Cat foods labeled as 'complete and balanced' must meet standards established by the Association of American Feed Control Officials (AAFCO) either by meeting a nutrient
profile or by passing a feeding trial. In 1995 the AAFCO's Feline Nutrition Expert Subcommittee revised their Cat Food Nutrient Profiles.
There are now two separate nutrient profiles for cats - one for growth (kittens) and one for adult maintenance. Maximum levels of intake of some nutrients have been established for the first time because of concern that overnutrition, rather than undernutrition, is a bigger problem with many pet foods today. The standards include recommendations on protein, fat, fat soluble vitamins, water soluble vitamins, and mineral content of foods.
The levels of nutrients in the table below are expressed on a 'dry matter' (DM) basis. On most pet food labels, the levels listed in the guaranteed analysis are expressed on an 'as fed' basis. To convert 'as fed' to 'dry matter' a simple conversion is necessary. If a dry food has 10% moisture we know that it has 90% dry matter. So we look at the label and check the protein level. That reads 20%. Next, we divide the 20 percent protein by the 90% dry matter and we get 22%, which is the amount of protein on a dry matter basis. Does this make sense so far? Good. Now let us compare this to canned food that has 80% moisture. We know that with 80% moisture we have 20% dry matter. The label shows 5% protein. So we take the 5% and divide it by 20% and we get 25% protein on a dry matter basis. So the canned food has more protein per pound on a dry matter basis after all the water is taken out. We can do the same for fat, fiber, etc.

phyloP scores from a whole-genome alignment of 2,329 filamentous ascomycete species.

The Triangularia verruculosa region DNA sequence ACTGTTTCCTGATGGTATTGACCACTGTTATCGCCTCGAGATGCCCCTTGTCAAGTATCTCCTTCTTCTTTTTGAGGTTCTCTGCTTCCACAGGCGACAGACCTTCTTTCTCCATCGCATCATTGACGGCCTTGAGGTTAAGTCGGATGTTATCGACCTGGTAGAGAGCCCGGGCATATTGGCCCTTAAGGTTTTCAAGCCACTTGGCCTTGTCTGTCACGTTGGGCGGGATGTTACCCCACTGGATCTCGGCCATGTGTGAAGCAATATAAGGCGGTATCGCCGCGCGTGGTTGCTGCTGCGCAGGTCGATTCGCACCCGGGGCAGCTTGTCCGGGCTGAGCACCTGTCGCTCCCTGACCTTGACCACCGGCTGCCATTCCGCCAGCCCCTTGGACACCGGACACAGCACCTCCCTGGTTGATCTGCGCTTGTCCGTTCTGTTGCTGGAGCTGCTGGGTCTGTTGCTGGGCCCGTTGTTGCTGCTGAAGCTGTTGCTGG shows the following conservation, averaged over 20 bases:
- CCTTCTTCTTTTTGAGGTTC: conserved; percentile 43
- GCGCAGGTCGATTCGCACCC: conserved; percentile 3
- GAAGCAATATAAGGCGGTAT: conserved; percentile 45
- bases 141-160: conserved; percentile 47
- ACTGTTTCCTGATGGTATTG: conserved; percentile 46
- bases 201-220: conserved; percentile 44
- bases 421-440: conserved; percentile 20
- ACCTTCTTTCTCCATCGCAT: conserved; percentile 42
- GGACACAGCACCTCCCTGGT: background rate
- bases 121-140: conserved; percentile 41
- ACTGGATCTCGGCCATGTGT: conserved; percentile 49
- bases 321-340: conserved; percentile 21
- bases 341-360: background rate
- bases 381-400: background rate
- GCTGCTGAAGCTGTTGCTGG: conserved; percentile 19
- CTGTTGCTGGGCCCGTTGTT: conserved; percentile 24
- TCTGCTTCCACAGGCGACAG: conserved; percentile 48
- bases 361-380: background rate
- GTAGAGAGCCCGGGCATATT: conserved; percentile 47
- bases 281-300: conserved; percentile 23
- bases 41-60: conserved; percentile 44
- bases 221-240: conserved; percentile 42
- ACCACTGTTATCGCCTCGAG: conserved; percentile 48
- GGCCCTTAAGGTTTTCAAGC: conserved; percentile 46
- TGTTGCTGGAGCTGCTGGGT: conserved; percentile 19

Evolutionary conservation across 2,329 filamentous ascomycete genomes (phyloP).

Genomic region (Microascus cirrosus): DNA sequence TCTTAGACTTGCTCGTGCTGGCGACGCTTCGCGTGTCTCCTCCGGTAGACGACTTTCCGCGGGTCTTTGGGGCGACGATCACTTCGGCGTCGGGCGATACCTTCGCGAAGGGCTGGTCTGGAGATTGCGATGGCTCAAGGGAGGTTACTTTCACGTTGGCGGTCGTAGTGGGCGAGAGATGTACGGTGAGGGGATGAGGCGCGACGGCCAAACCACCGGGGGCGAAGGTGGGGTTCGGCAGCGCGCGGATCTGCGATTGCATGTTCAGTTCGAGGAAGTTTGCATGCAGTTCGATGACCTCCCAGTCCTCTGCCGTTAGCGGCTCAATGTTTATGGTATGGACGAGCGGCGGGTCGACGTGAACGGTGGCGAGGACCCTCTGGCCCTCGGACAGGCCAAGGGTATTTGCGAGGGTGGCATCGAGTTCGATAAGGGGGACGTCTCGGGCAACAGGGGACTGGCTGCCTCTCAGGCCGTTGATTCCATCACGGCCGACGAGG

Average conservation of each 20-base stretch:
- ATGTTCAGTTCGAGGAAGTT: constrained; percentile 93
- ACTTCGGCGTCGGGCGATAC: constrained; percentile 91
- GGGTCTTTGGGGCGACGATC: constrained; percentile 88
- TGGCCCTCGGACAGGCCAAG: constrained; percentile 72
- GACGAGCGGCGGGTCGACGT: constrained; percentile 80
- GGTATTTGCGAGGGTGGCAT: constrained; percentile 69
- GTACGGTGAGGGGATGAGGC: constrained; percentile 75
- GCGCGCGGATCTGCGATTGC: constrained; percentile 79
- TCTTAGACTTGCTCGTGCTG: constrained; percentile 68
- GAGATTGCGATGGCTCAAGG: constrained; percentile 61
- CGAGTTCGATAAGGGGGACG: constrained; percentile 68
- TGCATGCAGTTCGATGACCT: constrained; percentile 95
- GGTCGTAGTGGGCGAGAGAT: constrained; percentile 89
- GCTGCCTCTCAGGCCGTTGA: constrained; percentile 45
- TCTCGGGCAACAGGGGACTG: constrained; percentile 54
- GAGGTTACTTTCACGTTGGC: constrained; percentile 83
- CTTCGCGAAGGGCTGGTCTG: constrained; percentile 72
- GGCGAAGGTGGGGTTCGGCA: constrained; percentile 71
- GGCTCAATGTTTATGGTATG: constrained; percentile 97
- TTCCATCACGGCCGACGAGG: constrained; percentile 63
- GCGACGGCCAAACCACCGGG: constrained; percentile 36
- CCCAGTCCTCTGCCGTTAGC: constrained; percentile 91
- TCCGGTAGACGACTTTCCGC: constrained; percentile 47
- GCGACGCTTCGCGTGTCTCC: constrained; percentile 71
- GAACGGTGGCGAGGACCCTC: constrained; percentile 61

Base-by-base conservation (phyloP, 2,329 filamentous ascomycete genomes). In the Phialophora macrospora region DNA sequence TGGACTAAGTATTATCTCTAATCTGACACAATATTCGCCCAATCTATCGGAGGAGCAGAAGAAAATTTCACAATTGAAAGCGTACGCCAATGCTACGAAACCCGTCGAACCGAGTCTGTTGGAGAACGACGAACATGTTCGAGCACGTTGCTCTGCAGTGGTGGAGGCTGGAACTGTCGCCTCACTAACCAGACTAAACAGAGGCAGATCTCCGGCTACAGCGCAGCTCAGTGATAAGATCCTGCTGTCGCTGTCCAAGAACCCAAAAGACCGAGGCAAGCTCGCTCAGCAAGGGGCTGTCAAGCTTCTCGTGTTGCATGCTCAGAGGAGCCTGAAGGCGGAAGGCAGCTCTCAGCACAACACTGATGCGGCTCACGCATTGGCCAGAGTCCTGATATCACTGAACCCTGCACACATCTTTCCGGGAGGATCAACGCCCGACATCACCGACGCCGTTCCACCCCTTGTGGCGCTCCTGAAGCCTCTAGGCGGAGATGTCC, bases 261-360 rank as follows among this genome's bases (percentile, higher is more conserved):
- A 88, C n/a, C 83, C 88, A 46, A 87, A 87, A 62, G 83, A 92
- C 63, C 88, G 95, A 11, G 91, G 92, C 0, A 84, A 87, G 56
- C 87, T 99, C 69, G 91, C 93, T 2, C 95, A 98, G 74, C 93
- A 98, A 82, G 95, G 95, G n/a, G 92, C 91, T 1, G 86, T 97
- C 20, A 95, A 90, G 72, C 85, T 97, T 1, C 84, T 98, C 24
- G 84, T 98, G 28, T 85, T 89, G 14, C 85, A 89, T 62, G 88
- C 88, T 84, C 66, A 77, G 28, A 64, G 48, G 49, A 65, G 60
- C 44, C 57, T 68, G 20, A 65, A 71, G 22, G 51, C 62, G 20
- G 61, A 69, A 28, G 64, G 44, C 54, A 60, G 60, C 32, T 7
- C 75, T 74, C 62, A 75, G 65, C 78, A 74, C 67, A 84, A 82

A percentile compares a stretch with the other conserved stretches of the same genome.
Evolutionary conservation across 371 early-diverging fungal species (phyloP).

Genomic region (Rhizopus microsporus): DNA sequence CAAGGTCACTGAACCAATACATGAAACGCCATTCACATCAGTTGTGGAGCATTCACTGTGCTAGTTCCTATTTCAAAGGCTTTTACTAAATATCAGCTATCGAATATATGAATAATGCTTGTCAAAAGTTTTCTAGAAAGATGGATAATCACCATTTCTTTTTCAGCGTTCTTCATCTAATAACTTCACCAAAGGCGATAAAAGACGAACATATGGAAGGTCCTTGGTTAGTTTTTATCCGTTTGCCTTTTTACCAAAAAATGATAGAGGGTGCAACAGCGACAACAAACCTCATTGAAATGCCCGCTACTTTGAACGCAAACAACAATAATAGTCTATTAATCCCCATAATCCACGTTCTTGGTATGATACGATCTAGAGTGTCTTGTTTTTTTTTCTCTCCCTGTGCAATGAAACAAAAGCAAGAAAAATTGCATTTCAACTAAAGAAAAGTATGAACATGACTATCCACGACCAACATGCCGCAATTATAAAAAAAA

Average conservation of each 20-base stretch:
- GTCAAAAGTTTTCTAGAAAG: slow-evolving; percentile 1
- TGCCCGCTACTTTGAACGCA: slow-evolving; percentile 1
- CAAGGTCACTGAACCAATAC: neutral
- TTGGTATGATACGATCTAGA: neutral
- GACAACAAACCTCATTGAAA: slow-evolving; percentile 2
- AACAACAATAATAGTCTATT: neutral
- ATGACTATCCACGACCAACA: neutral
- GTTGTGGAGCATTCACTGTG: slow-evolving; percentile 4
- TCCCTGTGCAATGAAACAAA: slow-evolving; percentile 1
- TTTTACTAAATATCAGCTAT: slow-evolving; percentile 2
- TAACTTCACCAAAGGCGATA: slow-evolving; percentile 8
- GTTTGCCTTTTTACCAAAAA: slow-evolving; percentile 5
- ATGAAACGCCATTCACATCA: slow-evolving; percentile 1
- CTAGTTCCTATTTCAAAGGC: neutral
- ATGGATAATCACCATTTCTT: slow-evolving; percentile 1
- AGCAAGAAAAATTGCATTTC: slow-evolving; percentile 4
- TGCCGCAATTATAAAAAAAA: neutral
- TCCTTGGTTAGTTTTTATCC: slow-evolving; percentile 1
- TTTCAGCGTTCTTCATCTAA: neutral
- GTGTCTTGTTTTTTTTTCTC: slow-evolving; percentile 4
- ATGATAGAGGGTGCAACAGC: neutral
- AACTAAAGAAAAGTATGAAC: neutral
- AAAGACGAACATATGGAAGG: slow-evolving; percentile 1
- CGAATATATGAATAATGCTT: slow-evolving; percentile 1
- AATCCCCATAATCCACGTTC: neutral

AAFCO Cat Food Nutrient Profiles Published in 2008a